Fig 27. I have rotated my compensator to cancel the interference colour of the crystal and I have read the retardation figure at 700nm equivalent to a birefringence of 0.023 so either the thin section is not to the standard 0.030 mm thickness but thinner, creating a lower order colour, or the data in my Colour Atlas book is confusing me, the plagioclase is providing the 1st order colours expected suggesting the preparation thickness is OK. Alternatively my diagnosis is completely wrong and it isn't a clinopyroxene crystal, all the other crystals of the same type were showing the same maximum interference colour so if it is an augite crystal my reading seems to agree very well with Kerr being right in the middle of the expected range of birefringence.
Crystal photography, same slide different colours.
In the images below I have used a 10x objective, firstly with crossed-polar's only then introducing a selection of interference colours achievable from the mica compensator. I chose a complex slide of crystals [sodium platino-cyanide] mounted by an unknown mounter showing how the colours in the crystal structure change whilst leaving plenty of space to show how the background colours also change. Unfortunately the camera hasn't really done justice to the vibrant colours I saw down the microscope.
Crossed-polar's only moving to a 1st order colour of about 450nm retardation.
Going towards 500nm retardation.
Moving to around 550nm on the left and 750nm retardation on the right.
With a little patience and simple materials we can learn a lot about the principles of microscope accessories like the Berek compensator and how it works in relation to the rest of the system, also how it interacts with crystals and minerals in thin section. Most of us can never afford a modern polarizing microscope by Olympus, Leica or Zeiss let alone their dedicated polarizing accessories [see below] but we can certainly appreciate some of the ideas behind units like the Berek compensator and have a lot of fun with an outlay of just a few pence. If you don't like the results you can always put the nuts and washers back in your scraps box and the £0.08 in the microscope 'bank' ready for the next project. Reading about retardation plates, quartz wedges, plane-polarized light, pleochroism, extinction angles and compensators the principles are not always clear until you've had a go... built and experimented... it can make reading those big lofty text books on mineralogy and principles of polarizing microscopy somewhat more enjoyable.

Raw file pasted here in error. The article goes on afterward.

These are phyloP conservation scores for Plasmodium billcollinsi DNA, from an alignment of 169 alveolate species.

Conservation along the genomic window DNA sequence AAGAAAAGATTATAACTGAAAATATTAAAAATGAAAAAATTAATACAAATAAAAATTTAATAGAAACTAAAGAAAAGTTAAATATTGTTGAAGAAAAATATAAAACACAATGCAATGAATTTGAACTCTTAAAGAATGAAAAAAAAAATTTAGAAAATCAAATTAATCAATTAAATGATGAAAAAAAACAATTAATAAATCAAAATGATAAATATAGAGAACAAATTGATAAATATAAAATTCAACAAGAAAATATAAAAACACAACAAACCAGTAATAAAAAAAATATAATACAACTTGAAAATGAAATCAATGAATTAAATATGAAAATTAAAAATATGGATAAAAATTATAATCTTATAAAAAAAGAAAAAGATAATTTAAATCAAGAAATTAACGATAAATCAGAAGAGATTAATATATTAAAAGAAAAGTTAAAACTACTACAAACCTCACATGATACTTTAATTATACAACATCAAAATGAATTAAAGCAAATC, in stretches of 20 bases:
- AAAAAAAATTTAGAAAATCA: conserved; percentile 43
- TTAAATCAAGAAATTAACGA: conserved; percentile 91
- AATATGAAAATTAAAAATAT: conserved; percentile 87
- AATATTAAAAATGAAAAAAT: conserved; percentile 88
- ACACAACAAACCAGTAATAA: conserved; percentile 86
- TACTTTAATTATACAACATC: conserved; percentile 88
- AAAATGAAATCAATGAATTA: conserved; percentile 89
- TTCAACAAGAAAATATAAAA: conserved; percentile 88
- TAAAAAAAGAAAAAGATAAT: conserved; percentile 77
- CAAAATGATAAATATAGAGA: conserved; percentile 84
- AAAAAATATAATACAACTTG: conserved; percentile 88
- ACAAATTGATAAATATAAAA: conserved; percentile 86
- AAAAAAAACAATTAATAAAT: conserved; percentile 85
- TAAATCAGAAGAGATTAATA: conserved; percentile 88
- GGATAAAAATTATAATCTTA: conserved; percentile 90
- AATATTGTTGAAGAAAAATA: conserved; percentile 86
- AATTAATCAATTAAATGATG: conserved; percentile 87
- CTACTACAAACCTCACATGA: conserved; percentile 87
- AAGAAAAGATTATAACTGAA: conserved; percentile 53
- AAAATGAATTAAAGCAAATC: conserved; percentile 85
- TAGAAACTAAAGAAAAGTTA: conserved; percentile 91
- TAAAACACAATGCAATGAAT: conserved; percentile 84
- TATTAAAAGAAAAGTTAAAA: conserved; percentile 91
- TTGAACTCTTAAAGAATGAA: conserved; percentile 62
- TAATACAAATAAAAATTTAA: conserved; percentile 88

See also my brother's article this month adding a home made 'polarizing monocular tube' to a LOMO Biolam to do simple experiments with retardation plates and diagnostics on thin sections.
Out of interest I logged onto the Zeiss online shop where you can buy microscopes direct from Zeiss UK; the cheapest stand that provides a polarizing option including rotating stage, polarizer/analyzer/auxiliary slots is the Axioskop 40, all prices include 17.5% VAT, prices are correct as writing the article in April 2006.
Basic stand £5700 including three CP achromat's none of which are strain free: 5x/0.12 £45, 10x/0.25 £93 and 40x/0.65 £181.
Upgrade to 5x/0.13, 10x/0.30 and 40x/0.85 strain free plan-neofluars add £5347.
Rotating polarizer/analyzer upgrade from basic plug-in units add £2773.
0-5 lambda Berek style compensator add £3409 and finally 0-30 lambda Berek style compensator add £3595.
So if you would like their stand with 3 plan-neofluars upgrading to a rotating polarizer/analyzer and fancy the 0-5 lambda Berek compensator they will sell you one just short of £17230!
A strange story.
On April 1st [and only for those who know the significance of the date] I was doing observations down the microscope when a series of quickening flashes came through my eyepieces as my compensator seemed to have started revolving by itself breaking its endstops with a flurry of cardboard. The light overhead started to dim and the slides in my wooden box started to chatter jumping about in their holders when a strange glow came about the room. Where my compensator stood there was now an orb of light getting brighter and brighter when with a sudden melancholic sound my compensator vanished, I assume now traveling in the fourth dimension to some unknown time : )
Molecular Expressions. Berek compensators.
Previous Micscape article. Open University OU260 thin rock sections.
Knight Optical UK. Supplier of retardation plates, filter and polarization materials etc.
Comments to the author, Ian Walker, are welcomed.
Published in the April 2006 edition of Micscape.